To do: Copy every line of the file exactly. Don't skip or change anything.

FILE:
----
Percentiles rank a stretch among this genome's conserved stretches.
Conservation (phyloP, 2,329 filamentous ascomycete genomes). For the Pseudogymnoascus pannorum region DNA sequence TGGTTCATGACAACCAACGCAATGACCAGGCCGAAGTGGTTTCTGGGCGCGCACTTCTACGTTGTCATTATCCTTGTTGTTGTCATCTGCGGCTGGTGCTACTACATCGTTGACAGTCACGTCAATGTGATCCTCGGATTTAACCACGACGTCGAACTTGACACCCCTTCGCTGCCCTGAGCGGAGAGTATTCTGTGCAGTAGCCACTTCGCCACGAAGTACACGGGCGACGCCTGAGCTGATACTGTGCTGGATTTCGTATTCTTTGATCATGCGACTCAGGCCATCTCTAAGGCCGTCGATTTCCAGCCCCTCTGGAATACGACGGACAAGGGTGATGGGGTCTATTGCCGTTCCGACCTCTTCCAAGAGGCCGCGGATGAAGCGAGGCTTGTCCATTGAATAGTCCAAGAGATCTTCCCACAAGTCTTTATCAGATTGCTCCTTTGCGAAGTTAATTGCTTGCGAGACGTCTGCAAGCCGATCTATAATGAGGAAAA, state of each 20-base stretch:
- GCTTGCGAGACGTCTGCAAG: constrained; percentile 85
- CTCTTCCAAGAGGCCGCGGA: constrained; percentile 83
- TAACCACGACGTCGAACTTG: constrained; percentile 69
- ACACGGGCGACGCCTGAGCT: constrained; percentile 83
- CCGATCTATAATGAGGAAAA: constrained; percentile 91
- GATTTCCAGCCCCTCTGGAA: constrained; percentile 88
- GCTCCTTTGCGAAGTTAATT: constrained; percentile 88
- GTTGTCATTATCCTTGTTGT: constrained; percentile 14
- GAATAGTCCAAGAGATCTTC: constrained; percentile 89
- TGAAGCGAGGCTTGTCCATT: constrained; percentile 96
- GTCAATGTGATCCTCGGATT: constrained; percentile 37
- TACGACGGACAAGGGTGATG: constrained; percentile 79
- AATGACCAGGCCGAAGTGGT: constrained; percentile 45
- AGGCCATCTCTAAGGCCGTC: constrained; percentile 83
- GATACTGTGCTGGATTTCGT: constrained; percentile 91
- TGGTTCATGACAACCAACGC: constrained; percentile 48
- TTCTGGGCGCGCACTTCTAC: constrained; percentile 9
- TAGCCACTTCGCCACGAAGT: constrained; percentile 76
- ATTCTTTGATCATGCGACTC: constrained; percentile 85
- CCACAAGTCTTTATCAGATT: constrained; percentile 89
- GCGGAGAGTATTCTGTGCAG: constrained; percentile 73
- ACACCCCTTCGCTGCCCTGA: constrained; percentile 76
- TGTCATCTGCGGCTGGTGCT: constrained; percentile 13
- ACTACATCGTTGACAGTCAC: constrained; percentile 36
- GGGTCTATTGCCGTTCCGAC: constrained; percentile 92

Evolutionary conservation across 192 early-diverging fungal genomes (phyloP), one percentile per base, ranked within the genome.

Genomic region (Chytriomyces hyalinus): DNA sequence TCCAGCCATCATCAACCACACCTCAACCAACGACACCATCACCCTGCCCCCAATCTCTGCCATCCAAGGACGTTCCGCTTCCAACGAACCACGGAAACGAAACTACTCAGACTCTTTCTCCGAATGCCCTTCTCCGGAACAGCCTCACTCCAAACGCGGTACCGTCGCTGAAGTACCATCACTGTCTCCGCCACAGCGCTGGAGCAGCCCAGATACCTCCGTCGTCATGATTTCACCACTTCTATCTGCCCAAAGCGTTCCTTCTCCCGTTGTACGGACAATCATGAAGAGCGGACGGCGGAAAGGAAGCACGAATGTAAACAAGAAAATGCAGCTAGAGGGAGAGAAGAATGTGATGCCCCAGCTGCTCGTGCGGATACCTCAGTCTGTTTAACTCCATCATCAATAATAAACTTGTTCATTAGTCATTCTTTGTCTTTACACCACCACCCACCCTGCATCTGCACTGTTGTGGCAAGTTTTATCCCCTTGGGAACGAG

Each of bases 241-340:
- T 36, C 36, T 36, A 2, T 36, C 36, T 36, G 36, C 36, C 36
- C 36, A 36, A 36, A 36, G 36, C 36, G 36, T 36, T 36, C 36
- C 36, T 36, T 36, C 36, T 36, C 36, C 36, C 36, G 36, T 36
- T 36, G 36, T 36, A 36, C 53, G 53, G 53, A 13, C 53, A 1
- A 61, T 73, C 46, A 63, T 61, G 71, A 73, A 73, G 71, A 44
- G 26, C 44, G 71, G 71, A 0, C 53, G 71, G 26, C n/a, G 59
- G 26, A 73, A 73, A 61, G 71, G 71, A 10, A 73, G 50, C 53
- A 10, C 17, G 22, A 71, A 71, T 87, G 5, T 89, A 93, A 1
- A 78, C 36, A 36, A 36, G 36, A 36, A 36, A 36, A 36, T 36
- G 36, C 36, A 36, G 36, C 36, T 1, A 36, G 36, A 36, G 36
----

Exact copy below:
Percentiles rank a stretch among this genome's conserved stretches.
Conservation (phyloP, 2,329 filamentous ascomycete genomes). For the Pseudogymnoascus pannorum region DNA sequence TGGTTCATGACAACCAACGCAATGACCAGGCCGAAGTGGTTTCTGGGCGCGCACTTCTACGTTGTCATTATCCTTGTTGTTGTCATCTGCGGCTGGTGCTACTACATCGTTGACAGTCACGTCAATGTGATCCTCGGATTTAACCACGACGTCGAACTTGACACCCCTTCGCTGCCCTGAGCGGAGAGTATTCTGTGCAGTAGCCACTTCGCCACGAAGTACACGGGCGACGCCTGAGCTGATACTGTGCTGGATTTCGTATTCTTTGATCATGCGACTCAGGCCATCTCTAAGGCCGTCGATTTCCAGCCCCTCTGGAATACGACGGACAAGGGTGATGGGGTCTATTGCCGTTCCGACCTCTTCCAAGAGGCCGCGGATGAAGCGAGGCTTGTCCATTGAATAGTCCAAGAGATCTTCCCACAAGTCTTTATCAGATTGCTCCTTTGCGAAGTTAATTGCTTGCGAGACGTCTGCAAGCCGATCTATAATGAGGAAAA, state of each 20-base stretch:
- GCTTGCGAGACGTCTGCAAG: constrained; percentile 85
- CTCTTCCAAGAGGCCGCGGA: constrained; percentile 83
- TAACCACGACGTCGAACTTG: constrained; percentile 69
- ACACGGGCGACGCCTGAGCT: constrained; percentile 83
- CCGATCTATAATGAGGAAAA: constrained; percentile 91
- GATTTCCAGCCCCTCTGGAA: constrained; percentile 88
- GCTCCTTTGCGAAGTTAATT: constrained; percentile 88
- GTTGTCATTATCCTTGTTGT: constrained; percentile 14
- GAATAGTCCAAGAGATCTTC: constrained; percentile 89
- TGAAGCGAGGCTTGTCCATT: constrained; percentile 96
- GTCAATGTGATCCTCGGATT: constrained; percentile 37
- TACGACGGACAAGGGTGATG: constrained; percentile 79
- AATGACCAGGCCGAAGTGGT: constrained; percentile 45
- AGGCCATCTCTAAGGCCGTC: constrained; percentile 83
- GATACTGTGCTGGATTTCGT: constrained; percentile 91
- TGGTTCATGACAACCAACGC: constrained; percentile 48
- TTCTGGGCGCGCACTTCTAC: constrained; percentile 9
- TAGCCACTTCGCCACGAAGT: constrained; percentile 76
- ATTCTTTGATCATGCGACTC: constrained; percentile 85
- CCACAAGTCTTTATCAGATT: constrained; percentile 89
- GCGGAGAGTATTCTGTGCAG: constrained; percentile 73
- ACACCCCTTCGCTGCCCTGA: constrained; percentile 76
- TGTCATCTGCGGCTGGTGCT: constrained; percentile 13
- ACTACATCGTTGACAGTCAC: constrained; percentile 36
- GGGTCTATTGCCGTTCCGAC: constrained; percentile 92

Evolutionary conservation across 192 early-diverging fungal genomes (phyloP), one percentile per base, ranked within the genome.

Genomic region (Chytriomyces hyalinus): DNA sequence TCCAGCCATCATCAACCACACCTCAACCAACGACACCATCACCCTGCCCCCAATCTCTGCCATCCAAGGACGTTCCGCTTCCAACGAACCACGGAAACGAAACTACTCAGACTCTTTCTCCGAATGCCCTTCTCCGGAACAGCCTCACTCCAAACGCGGTACCGTCGCTGAAGTACCATCACTGTCTCCGCCACAGCGCTGGAGCAGCCCAGATACCTCCGTCGTCATGATTTCACCACTTCTATCTGCCCAAAGCGTTCCTTCTCCCGTTGTACGGACAATCATGAAGAGCGGACGGCGGAAAGGAAGCACGAATGTAAACAAGAAAATGCAGCTAGAGGGAGAGAAGAATGTGATGCCCCAGCTGCTCGTGCGGATACCTCAGTCTGTTTAACTCCATCATCAATAATAAACTTGTTCATTAGTCATTCTTTGTCTTTACACCACCACCCACCCTGCATCTGCACTGTTGTGGCAAGTTTTATCCCCTTGGGAACGAG

Each of bases 241-340:
- T 36, C 36, T 36, A 2, T 36, C 36, T 36, G 36, C 36, C 36
- C 36, A 36, A 36, A 36, G 36, C 36, G 36, T 36, T 36, C 36
- C 36, T 36, T 36, C 36, T 36, C 36, C 36, C 36, G 36, T 36
- T 36, G 36, T 36, A 36, C 53, G 53, G 53, A 13, C 53, A 1
- A 61, T 73, C 46, A 63, T 61, G 71, A 73, A 73, G 71, A 44
- G 26, C 44, G 71, G 71, A 0, C 53, G 71, G 26, C n/a, G 59
- G 26, A 73, A 73, A 61, G 71, G 71, A 10, A 73, G 50, C 53
- A 10, C 17, G 22, A 71, A 71, T 87, G 5, T 89, A 93, A 1
- A 78, C 36, A 36, A 36, G 36, A 36, A 36, A 36, A 36, T 36
- G 36, C 36, A 36, G 36, C 36, T 1, A 36, G 36, A 36, G 36